In Britain, it seems that the Left is still busy defending the innocence of Julius and Ethel Rosenberg. Writing in the The Guardian a few weeks ago, columnist Joanna Moorhead accompanied one of the Rosenberg’s children, Robert Meeropol, as he spoke in Berlin on a book tour and a campaign to prove his parents innocence. It is clear that not only has the younger Meeropol not changed his views of the case despite all the evidence of his parents’ guilt, but neither has Ms. Moorhead.
In her fawning and disingenuous article, Moorhead notes that for years, the two brothers had fought to establish the Rosenbergs’ innocence. But last year, she writes, their “hopes were finally dashed” when new government releases proved that Julius was “involved in espionage.” And then her caveat: “although the secrets he stole weren’t atomic and probably didn’t amount to much in terms of damage to the US.” (my emphasis)
With the above sentence, Moorhead reveals she is spinning the same old lies—seemingly admitting some guilt on Julius’s part, but absolving him at the same time of really having done any harm to anyone, particularly his own country.
She continues, quoting Meeropol, who says that “he is in no doubt that the blame lies with the US government,” whose case “was riddled with holes,” and whose mother was not involved at all, and was only indicted to pressure her husband to talk. Thus his parents “didn’t deserve to die: they were being used to whip up anti-communist feeling,” pawns in an international chess game, and he and his brother were its victims.
I have written about this many times, and to spare repeating myself, I refer you to the following for details. First, my open letter to Robert Meeropol; second, David Horowitz’s commentary, “Guilt of the Son,” on it and on Robert Meeropol’s views, and third, my review of Steve Usdin’s important book, Engineering Communism. These articles all establish and cite evidence proving that the Rosenbergs were major spies. Secondly, they reveal that the military material they stole did great harm and major damage to America’s national security.
In one of these articles, I addressed Robert Meeropol and wrote: “For your own sake, I hope you are mentally prepared for the inevitable day when the KGB’s own archives reveal that your parents were guilty. Get ready, because it’s going to be soon.” At that time, I did not know how soon that would be. That time, thankfully, has now come.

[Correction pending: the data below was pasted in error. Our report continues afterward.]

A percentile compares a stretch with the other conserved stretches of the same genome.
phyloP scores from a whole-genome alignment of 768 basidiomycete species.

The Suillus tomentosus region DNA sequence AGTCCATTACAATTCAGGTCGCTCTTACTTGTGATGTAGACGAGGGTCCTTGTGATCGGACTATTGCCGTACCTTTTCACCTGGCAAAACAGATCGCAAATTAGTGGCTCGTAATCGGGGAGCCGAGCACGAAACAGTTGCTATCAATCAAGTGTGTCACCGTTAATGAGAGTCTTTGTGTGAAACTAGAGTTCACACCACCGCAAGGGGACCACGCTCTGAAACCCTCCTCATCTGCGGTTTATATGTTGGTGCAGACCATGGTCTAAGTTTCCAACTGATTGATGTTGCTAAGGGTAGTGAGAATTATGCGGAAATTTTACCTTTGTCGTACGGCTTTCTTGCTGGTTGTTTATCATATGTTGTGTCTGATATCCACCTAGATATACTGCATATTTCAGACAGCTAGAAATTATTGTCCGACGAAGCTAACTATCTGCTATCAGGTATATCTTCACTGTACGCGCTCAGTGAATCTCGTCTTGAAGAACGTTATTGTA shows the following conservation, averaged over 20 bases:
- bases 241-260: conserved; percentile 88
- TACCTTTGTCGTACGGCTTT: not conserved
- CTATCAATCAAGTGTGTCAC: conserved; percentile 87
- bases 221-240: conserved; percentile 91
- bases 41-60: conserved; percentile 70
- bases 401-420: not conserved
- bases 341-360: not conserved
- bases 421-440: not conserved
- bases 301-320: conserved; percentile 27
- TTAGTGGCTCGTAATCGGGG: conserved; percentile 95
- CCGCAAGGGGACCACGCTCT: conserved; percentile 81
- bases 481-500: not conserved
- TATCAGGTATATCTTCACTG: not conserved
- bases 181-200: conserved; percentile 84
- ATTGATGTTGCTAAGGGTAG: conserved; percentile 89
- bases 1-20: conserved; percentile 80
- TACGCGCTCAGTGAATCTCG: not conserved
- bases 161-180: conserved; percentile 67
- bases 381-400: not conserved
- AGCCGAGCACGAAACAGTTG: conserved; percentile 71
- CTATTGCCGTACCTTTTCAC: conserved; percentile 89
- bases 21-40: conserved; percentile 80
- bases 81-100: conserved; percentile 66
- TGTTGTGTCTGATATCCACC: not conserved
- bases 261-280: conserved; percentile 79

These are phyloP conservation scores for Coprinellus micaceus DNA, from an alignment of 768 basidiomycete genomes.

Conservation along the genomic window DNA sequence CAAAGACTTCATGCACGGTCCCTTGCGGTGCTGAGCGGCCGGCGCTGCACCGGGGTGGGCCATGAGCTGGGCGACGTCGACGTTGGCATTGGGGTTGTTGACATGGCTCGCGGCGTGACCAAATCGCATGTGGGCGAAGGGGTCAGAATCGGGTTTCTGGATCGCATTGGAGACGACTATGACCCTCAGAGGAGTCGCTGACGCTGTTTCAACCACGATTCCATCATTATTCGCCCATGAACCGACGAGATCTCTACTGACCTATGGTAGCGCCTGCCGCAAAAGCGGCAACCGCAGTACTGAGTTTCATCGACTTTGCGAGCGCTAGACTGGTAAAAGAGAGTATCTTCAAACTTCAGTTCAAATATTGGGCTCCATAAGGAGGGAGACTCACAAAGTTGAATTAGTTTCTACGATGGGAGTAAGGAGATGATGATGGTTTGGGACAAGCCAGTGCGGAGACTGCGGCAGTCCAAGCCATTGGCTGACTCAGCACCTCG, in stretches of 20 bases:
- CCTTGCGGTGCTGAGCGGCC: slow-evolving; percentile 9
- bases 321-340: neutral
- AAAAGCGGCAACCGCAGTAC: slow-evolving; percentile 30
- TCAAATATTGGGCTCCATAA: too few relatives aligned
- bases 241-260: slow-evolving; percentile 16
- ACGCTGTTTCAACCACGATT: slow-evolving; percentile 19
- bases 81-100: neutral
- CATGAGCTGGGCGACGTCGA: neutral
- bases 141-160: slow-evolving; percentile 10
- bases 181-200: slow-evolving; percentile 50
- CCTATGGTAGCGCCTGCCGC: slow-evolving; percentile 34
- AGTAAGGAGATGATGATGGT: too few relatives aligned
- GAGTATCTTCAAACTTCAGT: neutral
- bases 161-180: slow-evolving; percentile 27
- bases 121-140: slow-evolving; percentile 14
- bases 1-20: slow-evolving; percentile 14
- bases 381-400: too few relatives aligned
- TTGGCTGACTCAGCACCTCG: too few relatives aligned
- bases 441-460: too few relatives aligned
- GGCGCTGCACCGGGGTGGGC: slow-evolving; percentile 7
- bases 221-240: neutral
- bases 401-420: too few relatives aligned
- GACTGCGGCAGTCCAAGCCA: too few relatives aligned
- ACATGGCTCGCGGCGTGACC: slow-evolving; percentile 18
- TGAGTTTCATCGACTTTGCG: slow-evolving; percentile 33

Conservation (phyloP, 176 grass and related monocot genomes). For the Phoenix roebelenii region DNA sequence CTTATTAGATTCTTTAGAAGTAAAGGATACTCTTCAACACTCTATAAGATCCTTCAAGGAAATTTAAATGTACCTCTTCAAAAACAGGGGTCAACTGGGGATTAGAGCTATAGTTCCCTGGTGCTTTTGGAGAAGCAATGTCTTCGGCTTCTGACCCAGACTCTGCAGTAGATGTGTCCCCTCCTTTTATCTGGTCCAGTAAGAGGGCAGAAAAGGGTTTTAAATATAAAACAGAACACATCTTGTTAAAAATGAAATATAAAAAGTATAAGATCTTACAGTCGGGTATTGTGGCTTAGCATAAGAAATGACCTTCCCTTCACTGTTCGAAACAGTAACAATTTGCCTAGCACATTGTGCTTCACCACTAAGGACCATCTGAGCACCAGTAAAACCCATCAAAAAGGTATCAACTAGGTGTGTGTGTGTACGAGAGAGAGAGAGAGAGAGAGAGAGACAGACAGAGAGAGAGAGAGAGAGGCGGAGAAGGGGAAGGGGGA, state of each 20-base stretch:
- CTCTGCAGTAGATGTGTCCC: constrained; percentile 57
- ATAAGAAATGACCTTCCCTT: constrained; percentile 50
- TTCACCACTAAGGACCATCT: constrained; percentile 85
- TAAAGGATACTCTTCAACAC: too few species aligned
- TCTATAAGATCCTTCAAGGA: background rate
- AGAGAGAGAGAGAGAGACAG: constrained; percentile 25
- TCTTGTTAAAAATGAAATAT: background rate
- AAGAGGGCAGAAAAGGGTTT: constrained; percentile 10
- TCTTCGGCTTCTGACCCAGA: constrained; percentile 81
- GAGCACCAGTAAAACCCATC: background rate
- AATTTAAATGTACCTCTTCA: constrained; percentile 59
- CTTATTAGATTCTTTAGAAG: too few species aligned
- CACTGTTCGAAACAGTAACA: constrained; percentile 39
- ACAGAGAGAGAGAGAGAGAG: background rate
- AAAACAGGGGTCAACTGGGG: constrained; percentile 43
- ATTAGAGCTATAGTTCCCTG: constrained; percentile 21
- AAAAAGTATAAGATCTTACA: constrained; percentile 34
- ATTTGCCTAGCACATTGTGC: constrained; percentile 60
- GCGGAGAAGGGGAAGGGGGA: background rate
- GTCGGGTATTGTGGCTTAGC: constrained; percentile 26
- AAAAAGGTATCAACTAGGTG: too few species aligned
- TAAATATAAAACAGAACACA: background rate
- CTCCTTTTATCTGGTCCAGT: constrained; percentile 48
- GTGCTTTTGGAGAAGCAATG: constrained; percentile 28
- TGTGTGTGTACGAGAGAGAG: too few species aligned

In the forthcoming bombshell of a book by John Earl Haynes, Harvey Klehr and Alexander Vasseliev, Spies: The Rise and Fall of the KGB In America (Yale Univ. Press, 2009), the authors prove beyond a shadow of a doubt—-using never before seen actual KGB files—-that the Rosenbergs were indeed atomic spies; that the military data their network stole seriously compromised America’s security, that Ethel Rosenberg was involved with her husband from the start and worked to recruit others to the network; that Julius recruited a previously unknown atomic spy, Russell McNutt, and that their primary loyalty was to the Soviet Union and not to their own country. You will learn the details in their book, and in the review I am preparing for The Weekly Standard .
Knowing the truth, it is revolting and sad to read the words their mother wrote her sons on the last day of her life: “Always remember that we were innocent and could not wrong our conscience.”
In effect, those words reveal that Ethel and Julius Rosenberg were more willing to orphan their own children and die in the cause of serving one of the last century’s greatest monsters, Joseph Stalin. As Theodore Dalrymple writes in The City Journal, “what is clear is that Julius and Ethel Rosenberg supported in theory and aided in practice an ideology and a state that they should have known was responsible for some of the worse oppression and mass murder in history.” Noting that Robert Meeropol extols his parents for not talking to implicate others, he notes that “whether standing firm for one’s convictions is a good or bad thing depends on what those convictions are. A monstrous cause is not any the less monstrous because people are ready to die for it.”
Evidently, this truth is one that neither Mr. Meeropol or the fellow traveling columnist Joanna Moorhead seem able to comprehend.